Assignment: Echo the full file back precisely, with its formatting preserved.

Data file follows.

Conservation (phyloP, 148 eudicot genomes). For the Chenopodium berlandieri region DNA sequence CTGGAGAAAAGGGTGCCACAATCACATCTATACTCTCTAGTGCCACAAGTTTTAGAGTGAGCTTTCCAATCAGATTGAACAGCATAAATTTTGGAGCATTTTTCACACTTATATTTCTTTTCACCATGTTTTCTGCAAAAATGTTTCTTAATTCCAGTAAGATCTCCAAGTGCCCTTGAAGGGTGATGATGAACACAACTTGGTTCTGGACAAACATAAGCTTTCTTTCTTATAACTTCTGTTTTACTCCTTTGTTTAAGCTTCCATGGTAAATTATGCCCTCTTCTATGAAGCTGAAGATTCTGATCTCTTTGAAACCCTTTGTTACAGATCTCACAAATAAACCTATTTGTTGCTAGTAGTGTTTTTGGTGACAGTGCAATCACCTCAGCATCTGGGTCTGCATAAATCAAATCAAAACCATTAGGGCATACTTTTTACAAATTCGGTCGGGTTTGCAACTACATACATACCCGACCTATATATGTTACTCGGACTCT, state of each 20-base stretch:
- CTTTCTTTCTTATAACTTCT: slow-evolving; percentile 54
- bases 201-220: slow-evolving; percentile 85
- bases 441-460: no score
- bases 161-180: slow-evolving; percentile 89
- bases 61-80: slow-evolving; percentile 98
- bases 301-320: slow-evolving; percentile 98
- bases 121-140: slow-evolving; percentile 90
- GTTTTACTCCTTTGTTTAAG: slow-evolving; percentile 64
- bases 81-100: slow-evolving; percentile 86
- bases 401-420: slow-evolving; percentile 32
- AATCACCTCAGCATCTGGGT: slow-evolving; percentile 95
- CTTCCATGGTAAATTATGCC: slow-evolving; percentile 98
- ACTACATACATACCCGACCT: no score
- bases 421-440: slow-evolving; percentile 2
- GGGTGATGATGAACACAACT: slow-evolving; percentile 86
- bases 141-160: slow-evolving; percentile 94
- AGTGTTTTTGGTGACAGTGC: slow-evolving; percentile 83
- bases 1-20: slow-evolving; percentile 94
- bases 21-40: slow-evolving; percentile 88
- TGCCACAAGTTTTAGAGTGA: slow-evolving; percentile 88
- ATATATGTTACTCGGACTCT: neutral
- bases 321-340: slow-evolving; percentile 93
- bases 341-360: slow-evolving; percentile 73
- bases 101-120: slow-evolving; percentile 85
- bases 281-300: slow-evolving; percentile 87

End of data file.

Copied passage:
Conservation (phyloP, 148 eudicot genomes). For the Chenopodium berlandieri region DNA sequence CTGGAGAAAAGGGTGCCACAATCACATCTATACTCTCTAGTGCCACAAGTTTTAGAGTGAGCTTTCCAATCAGATTGAACAGCATAAATTTTGGAGCATTTTTCACACTTATATTTCTTTTCACCATGTTTTCTGCAAAAATGTTTCTTAATTCCAGTAAGATCTCCAAGTGCCCTTGAAGGGTGATGATGAACACAACTTGGTTCTGGACAAACATAAGCTTTCTTTCTTATAACTTCTGTTTTACTCCTTTGTTTAAGCTTCCATGGTAAATTATGCCCTCTTCTATGAAGCTGAAGATTCTGATCTCTTTGAAACCCTTTGTTACAGATCTCACAAATAAACCTATTTGTTGCTAGTAGTGTTTTTGGTGACAGTGCAATCACCTCAGCATCTGGGTCTGCATAAATCAAATCAAAACCATTAGGGCATACTTTTTACAAATTCGGTCGGGTTTGCAACTACATACATACCCGACCTATATATGTTACTCGGACTCT, state of each 20-base stretch:
- CTTTCTTTCTTATAACTTCT: slow-evolving; percentile 54
- bases 201-220: slow-evolving; percentile 85
- bases 441-460: no score
- bases 161-180: slow-evolving; percentile 89
- bases 61-80: slow-evolving; percentile 98
- bases 301-320: slow-evolving; percentile 98
- bases 121-140: slow-evolving; percentile 90
- GTTTTACTCCTTTGTTTAAG: slow-evolving; percentile 64
- bases 81-100: slow-evolving; percentile 86
- bases 401-420: slow-evolving; percentile 32
- AATCACCTCAGCATCTGGGT: slow-evolving; percentile 95
- CTTCCATGGTAAATTATGCC: slow-evolving; percentile 98
- ACTACATACATACCCGACCT: no score
- bases 421-440: slow-evolving; percentile 2
- GGGTGATGATGAACACAACT: slow-evolving; percentile 86
- bases 141-160: slow-evolving; percentile 94
- AGTGTTTTTGGTGACAGTGC: slow-evolving; percentile 83
- bases 1-20: slow-evolving; percentile 94
- bases 21-40: slow-evolving; percentile 88
- TGCCACAAGTTTTAGAGTGA: slow-evolving; percentile 88
- ATATATGTTACTCGGACTCT: neutral
- bases 321-340: slow-evolving; percentile 93
- bases 341-360: slow-evolving; percentile 73
- bases 101-120: slow-evolving; percentile 85
- bases 281-300: slow-evolving; percentile 87